SANTA FE, N.M. — State District Judge Eugenio S. Mathis of Las Vegas, N.M., has agreed to resign from the bench and never hold judicial office, ending a disciplinary proceeding in which he admitted misconduct including “excessive and improper” instant messaging with his wife while presiding over trials or other proceedings.
Mathis also admitted that he referred to parties in a domestic violence case as “chigando,” or acting crazy; violating the state judiciary’s computer and Internet use policy; making disparaging comments to his wife, a court employee, about other judges; and other violations of the judicial code of conduct.
But in his resignation agreement with the Judicial Standards Commission, released Thursday by the state Supreme Court, Mathis denied a long list of other allegations, among them that he had engaged in “communications of a sexual nature” with his wife during the workday, “including intimations that he had or would be having sexual relations with her during the workday and/or on court premises.”
A thick packet of chat logs, presumably between Mathis and his wife, were filed at the Supreme Court as part of the Judicial Standards Commission’s petition to discipline Mathis.
In the messages, the chatters talk about dinner plans, flirt, ask each other how their day is going, discuss paying bills and gossip about their co-workers at court.
The log shows someone making a comment about making “hanky panky” while someone tests the court’s alarm system.
“Don’t come knocking if the jury room is rockin’,” one message reads.
It can be difficult to determine from the logs who is saying what, but one such interaction appears to show the chatters joking about denying a juror’s request to be excused to attend a funeral.
Another exchange goes:
“One more hearing. Are you ready to go home??”
“i’VE BEEN READY SINCE 8:05”
Another comment during this conversation on the afternoon of Jan. 3 was, “No lie! I’m on the verge of going postal.”
The problem with this, according to the Supreme Court filings by the Judicial Standards Commission, is that these conversations take place over the state court’s instant messaging service in violation of a computer and Internet use policy.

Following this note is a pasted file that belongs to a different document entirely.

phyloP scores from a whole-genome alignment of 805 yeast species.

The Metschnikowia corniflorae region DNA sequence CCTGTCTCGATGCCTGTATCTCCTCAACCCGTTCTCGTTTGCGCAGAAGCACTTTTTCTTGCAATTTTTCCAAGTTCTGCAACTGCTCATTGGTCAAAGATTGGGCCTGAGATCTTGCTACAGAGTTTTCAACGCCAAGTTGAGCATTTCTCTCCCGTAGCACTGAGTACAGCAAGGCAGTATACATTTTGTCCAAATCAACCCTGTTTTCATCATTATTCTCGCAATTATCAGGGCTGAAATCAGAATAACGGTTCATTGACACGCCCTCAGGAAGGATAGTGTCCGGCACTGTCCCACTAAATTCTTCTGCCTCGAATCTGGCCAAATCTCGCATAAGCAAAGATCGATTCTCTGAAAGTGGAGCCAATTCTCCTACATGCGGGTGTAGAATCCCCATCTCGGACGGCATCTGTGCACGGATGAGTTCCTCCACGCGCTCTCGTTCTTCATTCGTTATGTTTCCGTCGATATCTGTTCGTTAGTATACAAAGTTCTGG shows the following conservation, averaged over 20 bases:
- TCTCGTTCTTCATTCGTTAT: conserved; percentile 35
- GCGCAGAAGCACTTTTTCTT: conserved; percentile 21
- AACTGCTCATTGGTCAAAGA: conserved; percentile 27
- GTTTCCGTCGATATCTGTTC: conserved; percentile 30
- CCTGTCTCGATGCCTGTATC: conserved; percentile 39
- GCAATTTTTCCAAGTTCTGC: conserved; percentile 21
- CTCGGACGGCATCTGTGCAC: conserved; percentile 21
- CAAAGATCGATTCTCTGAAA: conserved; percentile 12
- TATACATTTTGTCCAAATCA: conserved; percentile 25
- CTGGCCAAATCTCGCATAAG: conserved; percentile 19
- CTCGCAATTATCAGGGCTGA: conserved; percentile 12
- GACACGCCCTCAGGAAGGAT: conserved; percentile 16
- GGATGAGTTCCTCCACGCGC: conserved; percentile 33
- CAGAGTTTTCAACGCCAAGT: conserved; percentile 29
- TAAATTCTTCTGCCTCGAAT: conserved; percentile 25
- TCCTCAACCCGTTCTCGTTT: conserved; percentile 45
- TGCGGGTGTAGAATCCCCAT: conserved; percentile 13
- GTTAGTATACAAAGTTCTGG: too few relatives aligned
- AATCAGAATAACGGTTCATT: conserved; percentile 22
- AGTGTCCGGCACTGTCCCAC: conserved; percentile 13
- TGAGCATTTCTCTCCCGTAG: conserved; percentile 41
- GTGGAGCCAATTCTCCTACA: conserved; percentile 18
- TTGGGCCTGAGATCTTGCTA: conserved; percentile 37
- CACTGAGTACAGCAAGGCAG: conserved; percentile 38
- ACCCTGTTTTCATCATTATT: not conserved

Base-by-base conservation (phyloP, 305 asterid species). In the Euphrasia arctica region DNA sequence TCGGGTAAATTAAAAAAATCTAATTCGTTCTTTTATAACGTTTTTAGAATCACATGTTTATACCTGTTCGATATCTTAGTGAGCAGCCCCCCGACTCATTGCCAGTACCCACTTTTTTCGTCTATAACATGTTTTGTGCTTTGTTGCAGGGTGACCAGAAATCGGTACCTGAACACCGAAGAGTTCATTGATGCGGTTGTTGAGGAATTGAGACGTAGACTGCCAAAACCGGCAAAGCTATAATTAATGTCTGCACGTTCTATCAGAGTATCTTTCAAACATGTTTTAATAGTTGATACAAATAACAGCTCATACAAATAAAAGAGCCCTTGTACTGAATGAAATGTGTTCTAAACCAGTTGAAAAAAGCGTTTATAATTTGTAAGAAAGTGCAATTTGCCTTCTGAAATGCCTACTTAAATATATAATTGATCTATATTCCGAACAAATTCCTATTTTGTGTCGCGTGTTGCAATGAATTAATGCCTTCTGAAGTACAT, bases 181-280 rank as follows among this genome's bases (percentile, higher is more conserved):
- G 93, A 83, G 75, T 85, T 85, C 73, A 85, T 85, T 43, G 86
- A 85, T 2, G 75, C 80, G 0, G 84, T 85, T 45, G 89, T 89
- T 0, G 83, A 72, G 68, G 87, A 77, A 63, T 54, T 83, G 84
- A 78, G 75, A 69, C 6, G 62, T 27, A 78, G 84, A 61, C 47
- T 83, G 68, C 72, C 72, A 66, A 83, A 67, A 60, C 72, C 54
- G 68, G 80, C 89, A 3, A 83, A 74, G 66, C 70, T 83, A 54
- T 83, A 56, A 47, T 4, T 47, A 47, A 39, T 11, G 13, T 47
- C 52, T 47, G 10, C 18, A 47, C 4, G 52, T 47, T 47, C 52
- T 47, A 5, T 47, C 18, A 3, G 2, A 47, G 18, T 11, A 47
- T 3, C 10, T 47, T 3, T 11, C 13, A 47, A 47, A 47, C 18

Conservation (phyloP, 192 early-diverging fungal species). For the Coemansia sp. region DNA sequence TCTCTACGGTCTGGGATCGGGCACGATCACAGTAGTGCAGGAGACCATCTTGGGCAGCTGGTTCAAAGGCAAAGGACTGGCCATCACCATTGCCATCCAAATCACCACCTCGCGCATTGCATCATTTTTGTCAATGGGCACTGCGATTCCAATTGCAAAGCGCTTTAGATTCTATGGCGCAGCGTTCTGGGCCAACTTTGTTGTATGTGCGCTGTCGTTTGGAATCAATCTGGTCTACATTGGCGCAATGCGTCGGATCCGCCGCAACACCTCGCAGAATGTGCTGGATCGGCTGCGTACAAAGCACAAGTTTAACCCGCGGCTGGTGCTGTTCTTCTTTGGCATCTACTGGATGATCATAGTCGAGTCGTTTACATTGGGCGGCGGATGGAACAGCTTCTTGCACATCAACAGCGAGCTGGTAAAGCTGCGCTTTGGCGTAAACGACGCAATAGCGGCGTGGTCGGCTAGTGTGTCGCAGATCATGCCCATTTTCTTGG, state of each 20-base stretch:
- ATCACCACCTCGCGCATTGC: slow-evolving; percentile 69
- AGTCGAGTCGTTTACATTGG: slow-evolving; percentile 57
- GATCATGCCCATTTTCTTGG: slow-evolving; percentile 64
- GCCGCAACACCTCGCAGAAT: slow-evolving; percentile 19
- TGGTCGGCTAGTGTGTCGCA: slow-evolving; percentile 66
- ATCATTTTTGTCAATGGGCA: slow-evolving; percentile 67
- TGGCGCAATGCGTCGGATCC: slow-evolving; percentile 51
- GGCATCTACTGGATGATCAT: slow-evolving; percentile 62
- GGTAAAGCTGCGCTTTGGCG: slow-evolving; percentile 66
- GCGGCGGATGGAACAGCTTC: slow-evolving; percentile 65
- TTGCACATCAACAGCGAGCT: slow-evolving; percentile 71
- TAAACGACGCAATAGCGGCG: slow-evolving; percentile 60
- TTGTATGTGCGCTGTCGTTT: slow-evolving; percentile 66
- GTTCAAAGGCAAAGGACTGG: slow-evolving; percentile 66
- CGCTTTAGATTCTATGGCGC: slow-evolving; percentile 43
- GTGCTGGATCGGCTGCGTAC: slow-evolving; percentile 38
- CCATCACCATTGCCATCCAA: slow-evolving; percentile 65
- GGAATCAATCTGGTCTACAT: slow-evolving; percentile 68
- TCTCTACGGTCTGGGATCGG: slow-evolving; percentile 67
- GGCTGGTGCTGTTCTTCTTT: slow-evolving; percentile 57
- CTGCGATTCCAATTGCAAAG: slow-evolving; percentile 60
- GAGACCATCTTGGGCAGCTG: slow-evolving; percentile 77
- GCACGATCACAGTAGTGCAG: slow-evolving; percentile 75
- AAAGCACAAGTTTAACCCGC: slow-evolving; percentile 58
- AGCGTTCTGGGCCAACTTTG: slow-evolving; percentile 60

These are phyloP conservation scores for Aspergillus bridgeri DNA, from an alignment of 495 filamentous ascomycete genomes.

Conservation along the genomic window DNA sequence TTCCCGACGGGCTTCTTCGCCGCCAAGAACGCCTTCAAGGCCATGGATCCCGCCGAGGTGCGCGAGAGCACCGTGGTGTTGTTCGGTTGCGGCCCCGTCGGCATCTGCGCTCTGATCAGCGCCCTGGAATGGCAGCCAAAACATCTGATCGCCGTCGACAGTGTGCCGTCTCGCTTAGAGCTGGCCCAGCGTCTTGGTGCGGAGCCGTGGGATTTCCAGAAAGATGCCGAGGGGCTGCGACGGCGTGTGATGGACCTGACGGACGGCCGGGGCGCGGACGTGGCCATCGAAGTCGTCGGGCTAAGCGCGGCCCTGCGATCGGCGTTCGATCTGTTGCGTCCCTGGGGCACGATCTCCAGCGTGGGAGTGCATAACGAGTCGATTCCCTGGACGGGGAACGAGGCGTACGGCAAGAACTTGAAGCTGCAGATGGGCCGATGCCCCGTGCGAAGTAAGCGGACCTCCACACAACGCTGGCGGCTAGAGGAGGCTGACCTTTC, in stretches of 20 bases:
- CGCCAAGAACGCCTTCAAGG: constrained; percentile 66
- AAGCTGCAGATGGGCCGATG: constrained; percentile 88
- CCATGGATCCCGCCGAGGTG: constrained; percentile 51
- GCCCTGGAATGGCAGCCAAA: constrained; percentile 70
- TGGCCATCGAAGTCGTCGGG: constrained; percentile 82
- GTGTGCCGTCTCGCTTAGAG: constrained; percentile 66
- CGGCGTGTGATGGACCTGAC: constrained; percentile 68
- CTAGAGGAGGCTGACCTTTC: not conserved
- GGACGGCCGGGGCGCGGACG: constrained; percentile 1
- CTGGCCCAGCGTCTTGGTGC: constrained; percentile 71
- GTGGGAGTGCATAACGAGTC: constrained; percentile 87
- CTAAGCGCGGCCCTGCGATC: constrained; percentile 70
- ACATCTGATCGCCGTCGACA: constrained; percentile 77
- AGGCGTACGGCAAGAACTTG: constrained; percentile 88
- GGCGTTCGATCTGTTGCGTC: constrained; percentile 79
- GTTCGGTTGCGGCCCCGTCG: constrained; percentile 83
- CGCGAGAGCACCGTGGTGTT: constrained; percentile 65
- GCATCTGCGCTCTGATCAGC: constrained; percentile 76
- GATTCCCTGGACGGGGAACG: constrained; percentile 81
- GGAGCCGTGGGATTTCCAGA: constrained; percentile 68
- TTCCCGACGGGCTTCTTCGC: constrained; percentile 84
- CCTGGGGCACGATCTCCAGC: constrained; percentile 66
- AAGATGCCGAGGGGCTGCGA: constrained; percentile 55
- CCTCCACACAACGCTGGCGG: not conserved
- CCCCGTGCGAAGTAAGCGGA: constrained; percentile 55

In part, this policy states that the computer hardware is for work. Although the policy allows for limited computer use for personal reasons on breaks or lunch time, it prohibits using the computers when it interferes with judicial business.
The commission on Feb. 22 filed a stipulation with Mathis in which the two sides asked the state Supreme Court to approve a motion accepting Mathis’ permanent resignation from the bench.
According to Commission Executive Director Randall D. Roybal, the high court approved the motion and ordered Mathis to resign Thursday.
Mathis could not be reached for comment.
In the motion, Mathis also admitted to violating the code of conduct by making “judicial statements” about pending cases, referring to a petitioner in a name change case as “weird” and failing to cooperate with other judges “in the proper and orderly administration of court business.”
One of these comments included referring to parties in a domestic violence hearing as acting crazy.
Also among the allegations that Mathis would not admit to were that he undermined his wife’s supervisors; permitted his wife to pay bills and shop online during business hours; gave opinions of what he thought a jury’s verdict should be in a trial; said he hoped a defendant had to register as a sex offender; and made verbal remarks manifesting bias, prejudice and harassment concerning jurors.
Mathis had been a district judge since 1992, according to his most recent evaluation on the Judicial Performance Evaluation Commission website.
The evaluation recommended in 2008 that voters retain Mathis, stating that he received high ratings for being punctual, respectful of court employees, being attentive to proceedings and being familiar with his case load by preparing for cases ahead of time.